Dr Eamonn Butler investigates the productivity report which argues the productivity in Britain is 20 % that of France of Germany. He points out what he feels the reason for this may be and looks to the poor education system and the increasing public sector as major issues.
Bailouts of banks are to blame for the huge budget deficits of Western nations, says Vuk Vukovic.Read more...
Michael Taylor discusses the potential for Bitcoin to change the world as we know it.Read more...
The future of the welfare state is now firmly at the centre of public debate. Its seeming inability to conquer poverty,despite an annual budget of £100 billion, provokes many to question whether a system designed in the 1940's is up to the challenges of today. The Adam Smith Institute argues that we need a completely different approach - replacing our collectivized state pensions and national insurance scheme with a system of personal lifetime fortune accounts, competitively provided.
Tim Ambler of the London Business School says that up to £1b a year is being wasted on unnecessary bureaucracy in the research councils - and that we would get better science at less cost by allocating the research budget directly to the universities.
Free market theories have been under scrutiny lately, many believe it is what caused the credit crunch and thus, the recession. However, Dr Eamonn Butler, underlines that this is not the case and that the free market thinkers will not go down with out a fight.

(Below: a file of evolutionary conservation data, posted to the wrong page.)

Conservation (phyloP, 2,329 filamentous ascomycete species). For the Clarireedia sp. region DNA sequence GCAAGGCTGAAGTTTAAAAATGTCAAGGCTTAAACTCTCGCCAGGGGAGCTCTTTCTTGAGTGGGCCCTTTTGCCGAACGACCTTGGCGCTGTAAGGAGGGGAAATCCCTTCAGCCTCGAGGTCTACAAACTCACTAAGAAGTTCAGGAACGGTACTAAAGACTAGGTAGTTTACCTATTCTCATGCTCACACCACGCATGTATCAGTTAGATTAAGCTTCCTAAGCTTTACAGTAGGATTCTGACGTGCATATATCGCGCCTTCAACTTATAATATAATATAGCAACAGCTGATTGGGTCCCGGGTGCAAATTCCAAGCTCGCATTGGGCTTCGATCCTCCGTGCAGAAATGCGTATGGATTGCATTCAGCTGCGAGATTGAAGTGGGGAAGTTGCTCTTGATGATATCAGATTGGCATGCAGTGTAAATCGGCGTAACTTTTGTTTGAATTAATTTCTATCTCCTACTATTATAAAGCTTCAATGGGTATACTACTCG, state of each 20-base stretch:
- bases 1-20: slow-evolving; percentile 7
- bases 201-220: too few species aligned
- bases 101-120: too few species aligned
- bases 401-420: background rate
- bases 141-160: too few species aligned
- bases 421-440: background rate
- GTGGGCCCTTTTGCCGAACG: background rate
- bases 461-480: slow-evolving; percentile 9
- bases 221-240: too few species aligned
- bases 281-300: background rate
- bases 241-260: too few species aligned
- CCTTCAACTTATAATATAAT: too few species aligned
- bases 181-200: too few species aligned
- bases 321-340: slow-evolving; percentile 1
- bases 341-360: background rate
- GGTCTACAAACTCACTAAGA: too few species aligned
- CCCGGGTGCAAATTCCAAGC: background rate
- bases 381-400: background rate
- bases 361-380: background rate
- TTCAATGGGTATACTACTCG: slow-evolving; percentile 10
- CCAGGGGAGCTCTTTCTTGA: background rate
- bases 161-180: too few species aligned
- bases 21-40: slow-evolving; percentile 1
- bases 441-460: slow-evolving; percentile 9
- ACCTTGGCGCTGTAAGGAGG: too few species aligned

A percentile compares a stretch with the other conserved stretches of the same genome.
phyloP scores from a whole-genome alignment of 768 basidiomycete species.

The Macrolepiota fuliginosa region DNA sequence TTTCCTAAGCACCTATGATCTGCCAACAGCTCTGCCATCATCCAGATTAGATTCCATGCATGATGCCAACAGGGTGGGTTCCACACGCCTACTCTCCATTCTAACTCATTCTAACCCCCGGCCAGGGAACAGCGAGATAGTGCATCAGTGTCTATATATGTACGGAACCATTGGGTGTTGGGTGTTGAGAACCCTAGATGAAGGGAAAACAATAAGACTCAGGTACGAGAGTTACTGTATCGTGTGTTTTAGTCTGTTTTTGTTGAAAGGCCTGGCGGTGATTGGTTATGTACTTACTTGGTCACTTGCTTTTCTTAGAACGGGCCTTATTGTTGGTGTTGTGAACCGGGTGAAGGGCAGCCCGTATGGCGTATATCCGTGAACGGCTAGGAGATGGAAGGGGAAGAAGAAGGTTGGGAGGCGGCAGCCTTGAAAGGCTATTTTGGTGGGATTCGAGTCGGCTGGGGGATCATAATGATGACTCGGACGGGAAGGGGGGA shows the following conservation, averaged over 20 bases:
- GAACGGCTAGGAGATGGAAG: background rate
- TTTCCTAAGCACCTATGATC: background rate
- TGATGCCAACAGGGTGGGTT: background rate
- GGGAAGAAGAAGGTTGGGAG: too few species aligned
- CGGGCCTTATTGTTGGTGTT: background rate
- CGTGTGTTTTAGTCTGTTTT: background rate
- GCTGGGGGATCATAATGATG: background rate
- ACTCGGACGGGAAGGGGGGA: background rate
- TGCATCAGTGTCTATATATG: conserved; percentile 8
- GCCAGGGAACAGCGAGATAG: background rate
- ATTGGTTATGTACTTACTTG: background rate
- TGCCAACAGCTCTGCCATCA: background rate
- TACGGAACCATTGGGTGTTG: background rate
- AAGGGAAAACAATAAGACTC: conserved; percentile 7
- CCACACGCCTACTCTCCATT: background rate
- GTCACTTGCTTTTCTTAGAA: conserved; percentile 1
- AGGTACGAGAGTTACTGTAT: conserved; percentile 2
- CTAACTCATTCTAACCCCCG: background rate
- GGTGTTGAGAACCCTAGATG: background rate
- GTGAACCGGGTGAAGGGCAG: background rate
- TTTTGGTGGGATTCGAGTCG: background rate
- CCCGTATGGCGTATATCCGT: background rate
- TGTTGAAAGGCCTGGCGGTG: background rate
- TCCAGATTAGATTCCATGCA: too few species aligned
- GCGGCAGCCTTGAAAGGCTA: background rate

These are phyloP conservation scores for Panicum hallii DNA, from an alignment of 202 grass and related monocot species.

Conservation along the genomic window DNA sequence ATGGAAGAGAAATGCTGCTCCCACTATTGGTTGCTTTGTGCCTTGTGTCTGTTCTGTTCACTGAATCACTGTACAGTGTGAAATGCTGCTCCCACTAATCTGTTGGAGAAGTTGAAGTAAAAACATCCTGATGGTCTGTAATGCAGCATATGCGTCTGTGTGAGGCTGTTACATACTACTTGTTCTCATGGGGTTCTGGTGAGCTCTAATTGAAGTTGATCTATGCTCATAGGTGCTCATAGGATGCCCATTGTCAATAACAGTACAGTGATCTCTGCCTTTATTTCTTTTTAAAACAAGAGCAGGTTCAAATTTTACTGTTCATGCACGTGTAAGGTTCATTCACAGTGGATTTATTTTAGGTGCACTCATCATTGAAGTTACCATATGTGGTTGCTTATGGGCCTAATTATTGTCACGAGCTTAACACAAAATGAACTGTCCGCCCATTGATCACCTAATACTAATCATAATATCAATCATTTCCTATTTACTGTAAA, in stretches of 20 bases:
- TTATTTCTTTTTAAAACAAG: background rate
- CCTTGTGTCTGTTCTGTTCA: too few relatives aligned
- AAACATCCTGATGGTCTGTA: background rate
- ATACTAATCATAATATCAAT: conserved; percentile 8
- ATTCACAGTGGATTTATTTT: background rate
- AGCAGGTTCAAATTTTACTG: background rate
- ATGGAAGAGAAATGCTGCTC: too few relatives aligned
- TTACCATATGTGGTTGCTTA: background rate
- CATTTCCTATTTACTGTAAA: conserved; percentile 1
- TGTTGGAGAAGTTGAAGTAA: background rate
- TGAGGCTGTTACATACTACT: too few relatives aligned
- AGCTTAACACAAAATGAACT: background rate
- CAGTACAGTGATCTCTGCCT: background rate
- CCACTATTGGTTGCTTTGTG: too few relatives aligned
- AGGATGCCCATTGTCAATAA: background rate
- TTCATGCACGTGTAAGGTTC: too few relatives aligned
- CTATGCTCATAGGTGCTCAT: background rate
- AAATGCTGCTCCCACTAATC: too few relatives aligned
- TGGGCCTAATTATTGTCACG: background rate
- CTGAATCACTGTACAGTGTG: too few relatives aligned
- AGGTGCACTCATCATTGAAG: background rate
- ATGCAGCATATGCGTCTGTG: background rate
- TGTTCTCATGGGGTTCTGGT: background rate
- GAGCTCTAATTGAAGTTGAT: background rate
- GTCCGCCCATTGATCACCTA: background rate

In this response to the Vickers report, financial experts Tim Ambler and Miles Saltiel argue that the report's findings fail to address the root causes of the financial crisis and would create another layer of bureaucracy. Instead, the government should allow the creation of new "Trust Banks" that would be safely run, reduce arguments for protection of riskier banks, and introduce new competition to the high street.
This is a transcript of the speech "Ayn Rand: More Relevant Now Than Ever" given by Lars Seier Christensen, Co-founder and CEO of Saxo Bank, at Goldmsith's Hall for the Adam Smith Institute's Ayn Rand Lecture on the 29th October 2013Read more...
Austrian School economists gave us the ideas of marginal utility, opportunity cost, and the importance of time and ignorance in shaping human choices and the markets, prices and production systems that stem from them. 'Austrian' economics has revolutionised our understanding of what money is, why economic booms invariably turn to damaging busts, why government intervention in the economy is a mistake, the importance of time and information in economic decision-making, the crucial role of entrepreneurship, and how much economic policy is just plain wrong. Eamonn Butler explains these ideas in straightforward, non-technical language, making this Primer the ideal introduction for anyone who wants to understand the key insights of the Austrian School and their relevance and importance to our economic situation today. Now updated with an additional chapter on Contemporary Austrian thinking.
Sale of the government's racehorse betting monopoly - the TOTE - cheap to a panel of racing interests would be a lucky windfall to wealthy owners but daylight robbery for the taxpayers who are supposed to own it, says Keith Boyfield. This ASI report led to a European Commission decision to block the government's cosy deal with the racing industry.